How lucky am? Bet you could be too – if you took some time to realize what makes you special. This isn’t just about creating great small business marketing strategies – it goes so much deeper than that. Search your soul and you’ll discover a perspective that not only makes you feel great about your exceptional talents, but will also get your prospect and clients thrilled about calling you out as exceptional. Have you ever considered what your super powers are? Please share what you think in the comments below.
10 responses to “What’s your super power as a small business owner?”
As long as you stay away form kryptonite, you’ll keep honing those super powers, Nanette!
Oh – kryptonite isn’t my weakness, Roy. It wouldn’t be wise, though, for me to share what my vulnerabilities are, would it? Of course, those adept at reading between the lines (is this your super power?) can probably discern the chinks in my armor. Sometimes I’ll even give hints.
Inspiring article. I enjoyed Siddhartha and read it at a time that I needed it. If fact I have a copy on my tablet now, with intentions to read it again. Of the books of Hermann Hesse, Demian is the one that I was pulled to. As for the Tao Te Ching, I have Dr. Wayne W. Dyer’s 8 CD set of “Change your thoughts,Change Your life” which is his understanding of the Tao. It stays in my car so that I can listen while on the road. Then there is Toltec wisdom, as well as much to learn of both the Eastern and Western Cultures. I enjoy the earlier works of Depeak Chopra. So much to learn yet so much to do. ok, back on subject, So what is my Super-power,(s) well I am a catalyst for others, I know that, I like to open other peoples minds to the possibilities. But I’m really not sure what Super-power I might have that would be of benefit to me. The spiritual part of me has always been there but that would take up pages. Like I said at the beginning….Inspiring article. thanks
Too funny Chef William, Demian was one I could never get into – or understand (it just seemed so grim to me). Thanks for the eyeballs on spelling (made the fixes) that I should be ashamed to have made (trying to do too many things at once). I’ll check out some of the other resources you cite. I’m kind of starting back on this road and welcome the insight.
Being able to touch others in meaningful and memorable ways is a super power in itself. You’ll find a way to articulate what makes you a hero briefly and soon, I’m sure.
I can just see you in a cape Nanette!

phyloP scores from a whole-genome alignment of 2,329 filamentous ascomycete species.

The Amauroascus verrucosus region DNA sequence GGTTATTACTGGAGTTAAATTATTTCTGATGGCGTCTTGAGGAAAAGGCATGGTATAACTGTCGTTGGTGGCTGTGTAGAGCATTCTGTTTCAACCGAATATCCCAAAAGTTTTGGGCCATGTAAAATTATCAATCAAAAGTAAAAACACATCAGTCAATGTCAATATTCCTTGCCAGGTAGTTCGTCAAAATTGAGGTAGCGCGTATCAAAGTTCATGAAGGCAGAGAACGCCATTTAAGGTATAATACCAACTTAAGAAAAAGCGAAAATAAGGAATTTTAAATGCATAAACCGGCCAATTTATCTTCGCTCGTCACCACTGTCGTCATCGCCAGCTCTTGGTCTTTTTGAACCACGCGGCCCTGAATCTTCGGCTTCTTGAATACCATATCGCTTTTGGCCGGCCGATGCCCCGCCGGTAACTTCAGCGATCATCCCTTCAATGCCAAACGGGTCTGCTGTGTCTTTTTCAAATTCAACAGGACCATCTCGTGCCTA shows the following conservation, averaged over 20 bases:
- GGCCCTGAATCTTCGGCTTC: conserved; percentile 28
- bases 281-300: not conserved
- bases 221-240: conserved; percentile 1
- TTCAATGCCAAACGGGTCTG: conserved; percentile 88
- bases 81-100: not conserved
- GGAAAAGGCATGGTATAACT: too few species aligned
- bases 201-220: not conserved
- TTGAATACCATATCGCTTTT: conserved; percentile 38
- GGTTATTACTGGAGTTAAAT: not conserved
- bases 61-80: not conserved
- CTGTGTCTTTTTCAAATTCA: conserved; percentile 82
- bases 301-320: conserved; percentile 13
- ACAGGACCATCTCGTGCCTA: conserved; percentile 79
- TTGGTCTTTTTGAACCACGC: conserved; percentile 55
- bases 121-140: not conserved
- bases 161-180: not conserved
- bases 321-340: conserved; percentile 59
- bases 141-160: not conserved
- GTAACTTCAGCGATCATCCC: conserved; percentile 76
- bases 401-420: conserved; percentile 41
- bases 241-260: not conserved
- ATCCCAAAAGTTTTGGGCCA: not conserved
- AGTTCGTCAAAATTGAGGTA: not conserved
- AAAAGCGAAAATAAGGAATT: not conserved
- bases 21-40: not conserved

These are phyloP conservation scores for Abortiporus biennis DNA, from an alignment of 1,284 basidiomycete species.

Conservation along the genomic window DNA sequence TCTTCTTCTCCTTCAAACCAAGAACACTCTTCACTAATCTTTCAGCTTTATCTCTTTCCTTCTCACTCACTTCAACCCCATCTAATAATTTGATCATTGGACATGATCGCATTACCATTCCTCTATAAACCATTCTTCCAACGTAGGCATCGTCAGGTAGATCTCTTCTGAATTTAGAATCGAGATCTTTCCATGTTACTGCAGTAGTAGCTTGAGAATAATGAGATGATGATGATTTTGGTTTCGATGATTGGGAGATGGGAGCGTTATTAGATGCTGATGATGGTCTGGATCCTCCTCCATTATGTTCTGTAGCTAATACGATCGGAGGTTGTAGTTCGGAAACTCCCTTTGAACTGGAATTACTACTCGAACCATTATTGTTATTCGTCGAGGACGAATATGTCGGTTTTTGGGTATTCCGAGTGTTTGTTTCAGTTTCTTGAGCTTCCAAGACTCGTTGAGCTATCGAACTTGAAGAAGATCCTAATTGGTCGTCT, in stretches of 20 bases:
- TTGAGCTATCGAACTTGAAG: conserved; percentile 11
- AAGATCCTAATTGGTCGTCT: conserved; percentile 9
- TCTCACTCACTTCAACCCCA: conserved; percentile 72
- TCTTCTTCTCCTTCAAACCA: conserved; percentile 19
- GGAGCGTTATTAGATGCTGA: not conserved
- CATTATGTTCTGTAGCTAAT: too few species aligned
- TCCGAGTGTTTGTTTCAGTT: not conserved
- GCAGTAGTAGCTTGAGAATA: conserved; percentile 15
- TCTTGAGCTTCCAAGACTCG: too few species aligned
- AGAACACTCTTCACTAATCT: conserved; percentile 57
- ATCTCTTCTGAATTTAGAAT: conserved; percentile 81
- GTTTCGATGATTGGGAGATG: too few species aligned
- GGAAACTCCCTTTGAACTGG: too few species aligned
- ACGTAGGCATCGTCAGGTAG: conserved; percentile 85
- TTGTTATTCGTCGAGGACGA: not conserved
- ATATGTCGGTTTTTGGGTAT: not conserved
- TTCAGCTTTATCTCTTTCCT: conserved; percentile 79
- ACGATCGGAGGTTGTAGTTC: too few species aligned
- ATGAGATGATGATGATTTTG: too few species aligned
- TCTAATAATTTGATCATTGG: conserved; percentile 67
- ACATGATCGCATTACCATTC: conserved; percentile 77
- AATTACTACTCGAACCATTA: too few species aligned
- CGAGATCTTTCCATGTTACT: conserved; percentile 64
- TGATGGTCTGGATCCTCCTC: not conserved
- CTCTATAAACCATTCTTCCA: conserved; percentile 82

Spiritually, well I’m just me – watching, listening, open minded…
My super powers? A path finder and some clients playfully call me web woman. I should actually make a charicature and rebrand myself 🙂
Actually, Jan, I’m starting to understand the appeal of shawls, Jan 🙂 (never did get this until recently). Not sure a cape is in my future.
Yes, please do make a web woman caricature of yourself. This could be so much fun from a marketing, branding and buzz standpoint!
I always love your posts. I make a point of stopping by & reading. You have some great followers!!
Thanks for stopping in, reading and commenting, Carol. I would have left a comment on your blog (looks like a fun video), but am having some issues with my computer audio at the moment. So nice to hear the kind words.
Hi Nanette, I’ve never really considered what my business super power is. Although I generally tend to ponder about what my strengths are, but I like your definition much better!
I definitely concur with what you said about your reading focus early in in business startup which I think is inevitable for most. My reading digest has shifted slightly to more fiction in a bid to improve my writing style and is something I highly recommend to others.
I would consider myself blessed more than lucky too!
Credit must go to Kelvin for this one, Shola – or more accurately, the speaker he was referencing (he didn’t give a name) in his post. Too funny – I just left a comment on your blog about how odd I find it that most choose to scour what other people are saying as the basis of their blog content, but this is one of those few posts here where I bounced off another with my focus. There are no absolutes and it always depends, I suppose.
I think it could be great fun for you to ponder your business super power. I think everyone has one but few reflect on what it might be. Let me know what you discover.